1. Effective and ethical leaders are the cornerstone for sustainability. Dr. Green addreses this issue in his video on sustainablilty. In this case, the unethical behavior of one man should not have been enough to waiver the sustainabiltiy of an organization, but the absence of the moral duty of the organizational leaders to do the right thing was a key aspect in the fall of an iconic collegit football program. This organization has perged itself of these leaders, which is a good start. Now, the organization faces the task of rebuilding it’s reputation, and this will be a legnthy endevour. The new leaders that have been put in place by the Penn State University will be under close scrutiny in years to come. For the time being, it looks as if the sustainability of this organization is in jeopardy pending the harsh punishments sentenced by the NCAA. However, if these leaders will build a culture of placing ethical and moral behavior ahead of the performance of the organization, they will regain the sustainability that was once enjoied by this majestic university.

  2. True and effective leadership is that in which the leader’s behaviour and the
    exercise of the leadership influence process are consistent with ethical and moral values.the leaders at different organizational levels rely on different mechanisms to transmit values and expectations. These mechanisms then influence members practices and expectations, further increase the salience of ethical values and result in the shared perceptions that form the organizations climate.

    There is a study examines the ethical climate and ethical practices of successful managers (n=206 managers) of a large non-profit organization. The influence of different dimensions of ethical climate on perceived ethical practices of successful managers were also investigated. Results show that a majority of the respondents perceive successful managers as ethical. Compared to previous research, managers in our sample were less optimistic about the relationship between success and ethical behavior. Those who believed that their organization had a caring climate perceived a strong positive link between success and ethical behavior. Those who believed that their organization had an instrumental climate perceived a strong negative link between success and ethical behavior.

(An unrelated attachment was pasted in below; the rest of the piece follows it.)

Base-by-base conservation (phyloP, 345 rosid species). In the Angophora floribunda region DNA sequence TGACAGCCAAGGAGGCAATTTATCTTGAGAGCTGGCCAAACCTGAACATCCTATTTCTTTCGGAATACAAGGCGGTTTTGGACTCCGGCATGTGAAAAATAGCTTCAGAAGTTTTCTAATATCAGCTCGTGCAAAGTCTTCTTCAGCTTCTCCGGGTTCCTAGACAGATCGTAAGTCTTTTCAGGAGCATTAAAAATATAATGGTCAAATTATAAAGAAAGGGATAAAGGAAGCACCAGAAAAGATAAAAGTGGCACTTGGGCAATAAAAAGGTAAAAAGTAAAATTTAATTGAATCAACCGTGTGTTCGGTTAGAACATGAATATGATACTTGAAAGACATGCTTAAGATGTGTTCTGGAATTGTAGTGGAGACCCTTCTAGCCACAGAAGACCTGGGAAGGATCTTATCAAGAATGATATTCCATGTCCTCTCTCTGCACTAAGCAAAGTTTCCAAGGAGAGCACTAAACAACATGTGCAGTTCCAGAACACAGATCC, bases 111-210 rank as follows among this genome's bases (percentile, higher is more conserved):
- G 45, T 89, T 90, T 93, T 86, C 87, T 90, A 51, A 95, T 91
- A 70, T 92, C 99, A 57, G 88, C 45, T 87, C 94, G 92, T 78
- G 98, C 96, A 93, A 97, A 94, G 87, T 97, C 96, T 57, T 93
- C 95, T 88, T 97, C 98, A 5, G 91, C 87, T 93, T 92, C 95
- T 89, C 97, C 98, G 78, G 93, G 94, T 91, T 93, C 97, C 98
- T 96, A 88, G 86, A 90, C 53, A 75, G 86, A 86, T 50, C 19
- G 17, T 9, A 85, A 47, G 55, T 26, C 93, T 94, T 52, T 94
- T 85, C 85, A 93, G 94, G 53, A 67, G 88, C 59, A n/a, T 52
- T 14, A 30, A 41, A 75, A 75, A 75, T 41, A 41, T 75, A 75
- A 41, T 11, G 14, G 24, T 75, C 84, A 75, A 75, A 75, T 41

3. The recovery at Penn State will be a process that goes far beyond the four year bowl ban and scholarship reductions. The ramifications of this situatuation and ineffectivness of the leaders at Penn State will be felt for at least 10 – 15 years. I believe that this problem is more of a commentary on the economic effects that “major” college football has on its institution and surrounding area. State College is not a big town, but on gameday saturday’s, there are over 106,000 people inside Beaver Stadium. Do not forget the dollars that are brought in from ticket sales as well as the boost that the local businesses receive from these games as well.

    If this “situation” had happened to the baseball team, that coach would have been thrown under the jail as soon as it happened. College football is the cash cow that pays for a lot of things on campus. The leaders of Penn State were not willing to tarnish the name of their university and threaten the cash cow. Penn State will be able to compete at a decent level this season, but its the years to follow that will suffer. As less talented players arrive on campus due to the NCAA sanctions, the quality of play will suffer. There will not be 106,000 people in the stadium. The local businesses will not see as many people around campus. The campus and university as a whole will suffer because of the lack of moral leadership. It was stated during Freeh’s report that the leaders wanted to make sure that Sandusky was treated “humanely”. The leaders lead Penn State astray and the ones left behind are left to suffer the consequenses.